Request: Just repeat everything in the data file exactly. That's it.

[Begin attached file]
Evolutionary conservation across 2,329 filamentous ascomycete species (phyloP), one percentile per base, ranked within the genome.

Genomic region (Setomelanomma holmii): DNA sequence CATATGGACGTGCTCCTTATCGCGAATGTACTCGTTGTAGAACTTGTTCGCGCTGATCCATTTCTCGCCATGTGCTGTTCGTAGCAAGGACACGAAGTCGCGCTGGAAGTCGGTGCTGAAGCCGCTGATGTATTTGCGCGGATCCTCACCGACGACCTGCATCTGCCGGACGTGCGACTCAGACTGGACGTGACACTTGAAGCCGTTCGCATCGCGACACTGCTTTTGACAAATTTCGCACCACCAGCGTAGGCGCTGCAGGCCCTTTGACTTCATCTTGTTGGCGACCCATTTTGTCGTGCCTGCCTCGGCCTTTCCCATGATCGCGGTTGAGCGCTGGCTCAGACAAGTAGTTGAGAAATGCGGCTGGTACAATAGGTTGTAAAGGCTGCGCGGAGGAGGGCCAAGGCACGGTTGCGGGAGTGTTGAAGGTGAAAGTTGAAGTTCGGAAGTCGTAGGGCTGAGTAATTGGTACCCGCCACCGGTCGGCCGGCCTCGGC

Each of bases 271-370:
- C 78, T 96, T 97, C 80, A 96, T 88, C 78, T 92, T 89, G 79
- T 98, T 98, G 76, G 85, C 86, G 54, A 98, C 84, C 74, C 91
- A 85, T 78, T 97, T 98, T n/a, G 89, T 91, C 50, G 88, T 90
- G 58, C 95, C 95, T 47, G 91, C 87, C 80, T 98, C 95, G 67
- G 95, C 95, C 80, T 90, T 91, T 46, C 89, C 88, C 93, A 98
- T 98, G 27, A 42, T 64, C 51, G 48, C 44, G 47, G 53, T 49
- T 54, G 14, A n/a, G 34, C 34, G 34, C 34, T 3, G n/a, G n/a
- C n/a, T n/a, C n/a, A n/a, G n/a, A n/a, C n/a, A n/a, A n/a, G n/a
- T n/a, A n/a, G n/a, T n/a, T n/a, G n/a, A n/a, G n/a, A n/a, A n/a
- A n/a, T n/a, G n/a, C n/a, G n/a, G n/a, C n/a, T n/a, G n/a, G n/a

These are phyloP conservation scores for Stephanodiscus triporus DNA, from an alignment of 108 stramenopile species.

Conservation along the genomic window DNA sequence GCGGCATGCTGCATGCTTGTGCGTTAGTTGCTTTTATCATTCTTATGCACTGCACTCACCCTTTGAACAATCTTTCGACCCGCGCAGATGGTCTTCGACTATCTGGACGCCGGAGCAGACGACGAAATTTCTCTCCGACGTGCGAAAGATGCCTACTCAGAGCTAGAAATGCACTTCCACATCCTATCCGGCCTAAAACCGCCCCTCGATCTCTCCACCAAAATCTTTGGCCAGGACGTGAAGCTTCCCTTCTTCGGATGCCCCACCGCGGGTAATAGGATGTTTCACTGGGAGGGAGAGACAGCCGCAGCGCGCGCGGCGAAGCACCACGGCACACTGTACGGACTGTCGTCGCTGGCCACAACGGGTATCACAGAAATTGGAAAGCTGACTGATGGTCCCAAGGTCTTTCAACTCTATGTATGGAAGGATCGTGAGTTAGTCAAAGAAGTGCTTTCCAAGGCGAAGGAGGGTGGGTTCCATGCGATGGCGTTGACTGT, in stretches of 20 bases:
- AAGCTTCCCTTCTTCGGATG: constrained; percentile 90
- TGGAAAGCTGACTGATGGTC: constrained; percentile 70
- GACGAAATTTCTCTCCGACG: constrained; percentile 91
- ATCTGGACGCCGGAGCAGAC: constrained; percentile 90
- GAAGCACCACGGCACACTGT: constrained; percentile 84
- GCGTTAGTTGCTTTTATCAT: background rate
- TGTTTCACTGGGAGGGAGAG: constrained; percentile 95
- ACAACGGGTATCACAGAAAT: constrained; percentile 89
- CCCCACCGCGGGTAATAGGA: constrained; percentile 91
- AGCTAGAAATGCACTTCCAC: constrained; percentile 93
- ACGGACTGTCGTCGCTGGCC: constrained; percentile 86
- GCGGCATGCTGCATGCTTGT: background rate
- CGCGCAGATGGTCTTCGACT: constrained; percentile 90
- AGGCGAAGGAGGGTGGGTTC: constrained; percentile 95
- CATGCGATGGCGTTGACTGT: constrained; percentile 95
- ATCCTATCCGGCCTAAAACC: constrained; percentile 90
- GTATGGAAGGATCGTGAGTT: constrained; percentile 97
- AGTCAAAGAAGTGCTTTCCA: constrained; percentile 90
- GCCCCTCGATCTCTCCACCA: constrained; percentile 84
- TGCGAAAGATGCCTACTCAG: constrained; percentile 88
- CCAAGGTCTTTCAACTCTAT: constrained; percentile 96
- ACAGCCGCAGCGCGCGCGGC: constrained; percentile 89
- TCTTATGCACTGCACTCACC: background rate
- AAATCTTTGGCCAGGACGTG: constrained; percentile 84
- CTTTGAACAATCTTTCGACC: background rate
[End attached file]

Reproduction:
Evolutionary conservation across 2,329 filamentous ascomycete species (phyloP), one percentile per base, ranked within the genome.

Genomic region (Setomelanomma holmii): DNA sequence CATATGGACGTGCTCCTTATCGCGAATGTACTCGTTGTAGAACTTGTTCGCGCTGATCCATTTCTCGCCATGTGCTGTTCGTAGCAAGGACACGAAGTCGCGCTGGAAGTCGGTGCTGAAGCCGCTGATGTATTTGCGCGGATCCTCACCGACGACCTGCATCTGCCGGACGTGCGACTCAGACTGGACGTGACACTTGAAGCCGTTCGCATCGCGACACTGCTTTTGACAAATTTCGCACCACCAGCGTAGGCGCTGCAGGCCCTTTGACTTCATCTTGTTGGCGACCCATTTTGTCGTGCCTGCCTCGGCCTTTCCCATGATCGCGGTTGAGCGCTGGCTCAGACAAGTAGTTGAGAAATGCGGCTGGTACAATAGGTTGTAAAGGCTGCGCGGAGGAGGGCCAAGGCACGGTTGCGGGAGTGTTGAAGGTGAAAGTTGAAGTTCGGAAGTCGTAGGGCTGAGTAATTGGTACCCGCCACCGGTCGGCCGGCCTCGGC

Each of bases 271-370:
- C 78, T 96, T 97, C 80, A 96, T 88, C 78, T 92, T 89, G 79
- T 98, T 98, G 76, G 85, C 86, G 54, A 98, C 84, C 74, C 91
- A 85, T 78, T 97, T 98, T n/a, G 89, T 91, C 50, G 88, T 90
- G 58, C 95, C 95, T 47, G 91, C 87, C 80, T 98, C 95, G 67
- G 95, C 95, C 80, T 90, T 91, T 46, C 89, C 88, C 93, A 98
- T 98, G 27, A 42, T 64, C 51, G 48, C 44, G 47, G 53, T 49
- T 54, G 14, A n/a, G 34, C 34, G 34, C 34, T 3, G n/a, G n/a
- C n/a, T n/a, C n/a, A n/a, G n/a, A n/a, C n/a, A n/a, A n/a, G n/a
- T n/a, A n/a, G n/a, T n/a, T n/a, G n/a, A n/a, G n/a, A n/a, A n/a
- A n/a, T n/a, G n/a, C n/a, G n/a, G n/a, C n/a, T n/a, G n/a, G n/a

These are phyloP conservation scores for Stephanodiscus triporus DNA, from an alignment of 108 stramenopile species.

Conservation along the genomic window DNA sequence GCGGCATGCTGCATGCTTGTGCGTTAGTTGCTTTTATCATTCTTATGCACTGCACTCACCCTTTGAACAATCTTTCGACCCGCGCAGATGGTCTTCGACTATCTGGACGCCGGAGCAGACGACGAAATTTCTCTCCGACGTGCGAAAGATGCCTACTCAGAGCTAGAAATGCACTTCCACATCCTATCCGGCCTAAAACCGCCCCTCGATCTCTCCACCAAAATCTTTGGCCAGGACGTGAAGCTTCCCTTCTTCGGATGCCCCACCGCGGGTAATAGGATGTTTCACTGGGAGGGAGAGACAGCCGCAGCGCGCGCGGCGAAGCACCACGGCACACTGTACGGACTGTCGTCGCTGGCCACAACGGGTATCACAGAAATTGGAAAGCTGACTGATGGTCCCAAGGTCTTTCAACTCTATGTATGGAAGGATCGTGAGTTAGTCAAAGAAGTGCTTTCCAAGGCGAAGGAGGGTGGGTTCCATGCGATGGCGTTGACTGT, in stretches of 20 bases:
- AAGCTTCCCTTCTTCGGATG: constrained; percentile 90
- TGGAAAGCTGACTGATGGTC: constrained; percentile 70
- GACGAAATTTCTCTCCGACG: constrained; percentile 91
- ATCTGGACGCCGGAGCAGAC: constrained; percentile 90
- GAAGCACCACGGCACACTGT: constrained; percentile 84
- GCGTTAGTTGCTTTTATCAT: background rate
- TGTTTCACTGGGAGGGAGAG: constrained; percentile 95
- ACAACGGGTATCACAGAAAT: constrained; percentile 89
- CCCCACCGCGGGTAATAGGA: constrained; percentile 91
- AGCTAGAAATGCACTTCCAC: constrained; percentile 93
- ACGGACTGTCGTCGCTGGCC: constrained; percentile 86
- GCGGCATGCTGCATGCTTGT: background rate
- CGCGCAGATGGTCTTCGACT: constrained; percentile 90
- AGGCGAAGGAGGGTGGGTTC: constrained; percentile 95
- CATGCGATGGCGTTGACTGT: constrained; percentile 95
- ATCCTATCCGGCCTAAAACC: constrained; percentile 90
- GTATGGAAGGATCGTGAGTT: constrained; percentile 97
- AGTCAAAGAAGTGCTTTCCA: constrained; percentile 90
- GCCCCTCGATCTCTCCACCA: constrained; percentile 84
- TGCGAAAGATGCCTACTCAG: constrained; percentile 88
- CCAAGGTCTTTCAACTCTAT: constrained; percentile 96
- ACAGCCGCAGCGCGCGCGGC: constrained; percentile 89
- TCTTATGCACTGCACTCACC: background rate
- AAATCTTTGGCCAGGACGTG: constrained; percentile 84
- CTTTGAACAATCTTTCGACC: background rate